Tuesday, 2 September 2014

The best board game ever? (...hang on, there's no board)

I did something old and boring last night. I played a board game. Yes. On a Monday night.

And I had such fun I feel compelled to bang on about it!

So - for those who don’t enjoy the intensity and general seriousness of Scrabble, I present to you – Bananagrams!

The banana – everyone’s favourite suggestive fruit. Happily, the game is just as jolly as the name.

First off, the game is shaped like an actual banana. Well, the bag it comes in is. Despite the less-than-attractive combination of lurid yellow and brown, I think I’d rather like a handbag version.

And secondly, who doesn’t love shouting out silly things? Split! Peel! Bananas!

Basically it’s a word game using little square tiles (who doesn’t love that satisfying tactile thrill of little tiles). So far, so Scrabble.

But the difference with Bananagrams is its simplicity and same-time solitary play.

All tiles are placed face down in the middle of the table, with each player taking a number for themselves. Once play starts (signalled by the shout of Split!, naturally), each player works independently to arrange their tiles in a grid of connecting words. The winner is the first person to complete a word grid with no tiles remaining in the game. (You get to shout bananas! at this point – that is your reward.)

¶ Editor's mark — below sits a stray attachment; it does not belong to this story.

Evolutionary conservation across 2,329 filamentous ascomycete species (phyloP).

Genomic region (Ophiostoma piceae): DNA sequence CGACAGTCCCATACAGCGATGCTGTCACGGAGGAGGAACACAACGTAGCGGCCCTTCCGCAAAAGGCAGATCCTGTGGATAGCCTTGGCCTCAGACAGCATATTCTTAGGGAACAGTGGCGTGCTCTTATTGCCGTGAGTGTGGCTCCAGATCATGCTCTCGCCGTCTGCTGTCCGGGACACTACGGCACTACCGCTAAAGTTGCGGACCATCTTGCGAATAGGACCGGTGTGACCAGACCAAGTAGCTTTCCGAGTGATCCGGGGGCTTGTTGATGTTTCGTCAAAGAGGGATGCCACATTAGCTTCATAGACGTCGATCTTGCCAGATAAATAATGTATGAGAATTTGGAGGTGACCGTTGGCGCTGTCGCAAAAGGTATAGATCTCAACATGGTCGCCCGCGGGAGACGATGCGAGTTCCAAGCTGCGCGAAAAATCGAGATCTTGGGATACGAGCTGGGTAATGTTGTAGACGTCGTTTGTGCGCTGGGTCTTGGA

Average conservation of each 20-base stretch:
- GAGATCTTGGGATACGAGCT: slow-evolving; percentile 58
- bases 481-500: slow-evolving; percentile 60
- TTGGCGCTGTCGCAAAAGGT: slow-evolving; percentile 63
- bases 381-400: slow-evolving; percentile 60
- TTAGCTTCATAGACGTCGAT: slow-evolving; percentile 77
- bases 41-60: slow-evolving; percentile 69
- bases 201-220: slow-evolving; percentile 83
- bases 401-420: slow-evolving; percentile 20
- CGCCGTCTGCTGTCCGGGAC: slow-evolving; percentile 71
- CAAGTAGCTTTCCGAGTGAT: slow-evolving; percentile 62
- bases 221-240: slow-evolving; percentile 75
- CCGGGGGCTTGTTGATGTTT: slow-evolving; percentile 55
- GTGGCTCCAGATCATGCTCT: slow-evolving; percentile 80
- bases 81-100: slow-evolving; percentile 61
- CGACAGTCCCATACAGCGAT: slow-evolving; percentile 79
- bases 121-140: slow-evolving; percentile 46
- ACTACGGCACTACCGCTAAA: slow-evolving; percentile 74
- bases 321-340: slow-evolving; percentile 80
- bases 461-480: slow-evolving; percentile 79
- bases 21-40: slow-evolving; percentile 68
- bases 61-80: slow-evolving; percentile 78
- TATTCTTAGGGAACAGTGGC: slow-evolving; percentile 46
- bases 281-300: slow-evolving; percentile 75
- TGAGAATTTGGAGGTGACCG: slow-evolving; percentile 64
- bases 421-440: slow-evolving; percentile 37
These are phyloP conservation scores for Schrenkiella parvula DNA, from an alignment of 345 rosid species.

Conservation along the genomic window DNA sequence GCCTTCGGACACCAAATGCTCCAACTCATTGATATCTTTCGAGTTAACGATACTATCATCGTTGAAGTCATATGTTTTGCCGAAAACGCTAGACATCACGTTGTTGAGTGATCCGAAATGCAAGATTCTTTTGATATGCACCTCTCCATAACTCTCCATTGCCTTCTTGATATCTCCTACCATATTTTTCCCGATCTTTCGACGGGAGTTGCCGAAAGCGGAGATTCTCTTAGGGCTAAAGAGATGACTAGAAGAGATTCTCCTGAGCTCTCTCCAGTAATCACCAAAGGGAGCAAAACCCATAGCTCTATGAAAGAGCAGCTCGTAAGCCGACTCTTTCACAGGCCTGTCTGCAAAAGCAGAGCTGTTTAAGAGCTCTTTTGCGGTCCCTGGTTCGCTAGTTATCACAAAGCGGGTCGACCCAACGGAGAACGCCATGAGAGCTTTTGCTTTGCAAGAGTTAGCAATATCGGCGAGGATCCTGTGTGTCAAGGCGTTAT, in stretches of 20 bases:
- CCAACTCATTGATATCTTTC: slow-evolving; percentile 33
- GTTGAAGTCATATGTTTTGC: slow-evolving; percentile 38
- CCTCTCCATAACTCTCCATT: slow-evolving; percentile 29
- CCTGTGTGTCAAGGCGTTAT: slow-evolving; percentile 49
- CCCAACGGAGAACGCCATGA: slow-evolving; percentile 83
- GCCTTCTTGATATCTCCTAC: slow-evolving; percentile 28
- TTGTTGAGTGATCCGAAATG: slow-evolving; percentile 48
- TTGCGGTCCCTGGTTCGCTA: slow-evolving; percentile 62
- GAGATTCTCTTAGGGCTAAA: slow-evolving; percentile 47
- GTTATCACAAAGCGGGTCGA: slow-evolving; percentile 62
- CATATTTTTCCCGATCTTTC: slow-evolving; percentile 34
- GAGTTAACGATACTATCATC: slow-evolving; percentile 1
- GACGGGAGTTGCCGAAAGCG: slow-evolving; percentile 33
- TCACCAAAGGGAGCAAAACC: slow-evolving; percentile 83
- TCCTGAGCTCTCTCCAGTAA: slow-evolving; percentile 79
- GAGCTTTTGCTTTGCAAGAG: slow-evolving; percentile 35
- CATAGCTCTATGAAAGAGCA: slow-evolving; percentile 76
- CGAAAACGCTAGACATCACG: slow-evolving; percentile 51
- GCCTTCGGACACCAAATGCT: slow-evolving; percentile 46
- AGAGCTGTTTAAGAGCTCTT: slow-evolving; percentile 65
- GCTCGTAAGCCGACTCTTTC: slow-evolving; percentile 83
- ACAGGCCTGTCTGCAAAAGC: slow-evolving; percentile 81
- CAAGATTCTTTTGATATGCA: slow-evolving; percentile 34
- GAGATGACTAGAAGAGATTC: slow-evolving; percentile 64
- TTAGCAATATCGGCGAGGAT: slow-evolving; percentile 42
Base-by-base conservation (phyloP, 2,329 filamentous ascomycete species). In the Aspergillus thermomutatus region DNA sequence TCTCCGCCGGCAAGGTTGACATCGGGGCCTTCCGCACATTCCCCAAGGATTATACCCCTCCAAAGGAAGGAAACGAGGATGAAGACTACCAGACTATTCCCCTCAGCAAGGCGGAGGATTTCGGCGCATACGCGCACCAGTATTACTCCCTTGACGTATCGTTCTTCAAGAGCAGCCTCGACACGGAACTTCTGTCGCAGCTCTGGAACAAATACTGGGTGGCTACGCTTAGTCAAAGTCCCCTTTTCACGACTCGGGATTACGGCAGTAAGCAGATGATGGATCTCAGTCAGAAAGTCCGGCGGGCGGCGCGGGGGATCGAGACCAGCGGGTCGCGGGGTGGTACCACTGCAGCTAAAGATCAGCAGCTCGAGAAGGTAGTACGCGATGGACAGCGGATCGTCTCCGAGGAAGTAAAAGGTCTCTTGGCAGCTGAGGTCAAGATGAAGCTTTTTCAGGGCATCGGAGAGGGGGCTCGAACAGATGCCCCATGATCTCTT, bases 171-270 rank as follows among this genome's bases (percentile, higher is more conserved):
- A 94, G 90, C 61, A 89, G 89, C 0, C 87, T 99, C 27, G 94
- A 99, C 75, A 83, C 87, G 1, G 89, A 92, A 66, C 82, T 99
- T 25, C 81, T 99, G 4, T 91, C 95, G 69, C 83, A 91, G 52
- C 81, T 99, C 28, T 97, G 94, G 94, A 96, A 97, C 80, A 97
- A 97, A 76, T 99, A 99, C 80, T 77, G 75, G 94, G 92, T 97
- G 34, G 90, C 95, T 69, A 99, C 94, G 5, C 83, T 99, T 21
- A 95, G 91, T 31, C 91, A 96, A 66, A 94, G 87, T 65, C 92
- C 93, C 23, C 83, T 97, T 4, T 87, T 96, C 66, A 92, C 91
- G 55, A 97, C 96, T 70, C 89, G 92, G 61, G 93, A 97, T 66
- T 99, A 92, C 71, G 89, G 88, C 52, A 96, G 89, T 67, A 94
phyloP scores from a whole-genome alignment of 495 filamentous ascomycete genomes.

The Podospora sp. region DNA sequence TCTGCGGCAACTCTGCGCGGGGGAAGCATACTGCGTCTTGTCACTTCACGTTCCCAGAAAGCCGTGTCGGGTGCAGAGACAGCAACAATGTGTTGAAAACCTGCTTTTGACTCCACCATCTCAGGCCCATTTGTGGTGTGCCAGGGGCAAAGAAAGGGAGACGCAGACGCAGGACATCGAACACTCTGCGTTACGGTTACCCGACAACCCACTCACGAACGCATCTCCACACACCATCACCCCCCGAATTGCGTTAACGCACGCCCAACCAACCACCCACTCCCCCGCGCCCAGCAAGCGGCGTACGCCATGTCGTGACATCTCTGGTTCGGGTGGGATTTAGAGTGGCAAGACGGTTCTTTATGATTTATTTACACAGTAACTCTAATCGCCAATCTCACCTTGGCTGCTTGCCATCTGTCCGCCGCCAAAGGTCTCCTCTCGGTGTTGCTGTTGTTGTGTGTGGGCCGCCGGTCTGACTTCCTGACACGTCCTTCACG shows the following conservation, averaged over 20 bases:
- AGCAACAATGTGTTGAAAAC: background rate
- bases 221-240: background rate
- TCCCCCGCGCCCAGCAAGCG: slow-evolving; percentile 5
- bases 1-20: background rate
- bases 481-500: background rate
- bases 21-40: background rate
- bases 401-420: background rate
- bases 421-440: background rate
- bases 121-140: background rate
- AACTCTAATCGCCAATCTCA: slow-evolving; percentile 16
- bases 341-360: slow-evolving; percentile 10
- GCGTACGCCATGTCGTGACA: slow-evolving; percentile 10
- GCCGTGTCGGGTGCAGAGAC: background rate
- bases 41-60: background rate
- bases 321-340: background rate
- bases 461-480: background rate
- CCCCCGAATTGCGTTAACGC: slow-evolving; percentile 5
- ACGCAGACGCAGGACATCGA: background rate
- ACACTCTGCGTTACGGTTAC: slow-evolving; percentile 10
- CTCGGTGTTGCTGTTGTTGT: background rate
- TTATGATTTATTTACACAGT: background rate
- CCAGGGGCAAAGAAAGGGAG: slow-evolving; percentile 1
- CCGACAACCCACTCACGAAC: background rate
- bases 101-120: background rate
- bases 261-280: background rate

So, the banana Tourette’s (sorry) is the extent of interaction you will need with your fellow game players, making for a pretty effortless, low on social commitment game. Perfect. It’s also low maintenance on the ‘stuff’ front. No hassle - just little tiles, in a little bag. As long as there is a table where you are, you can play it there.

On first glance, Bananagrams couldn’t be more 70s. All it’s missing is that strangely comforting sepia image of enforced family fun in action.

…But wait! It was made in 2006 by an American in Rhode Island!

Well, bananas! You had me fooled.

Anyway, I heartily recommend this slice of faux-nostalgia, and can’t wait to play it again.

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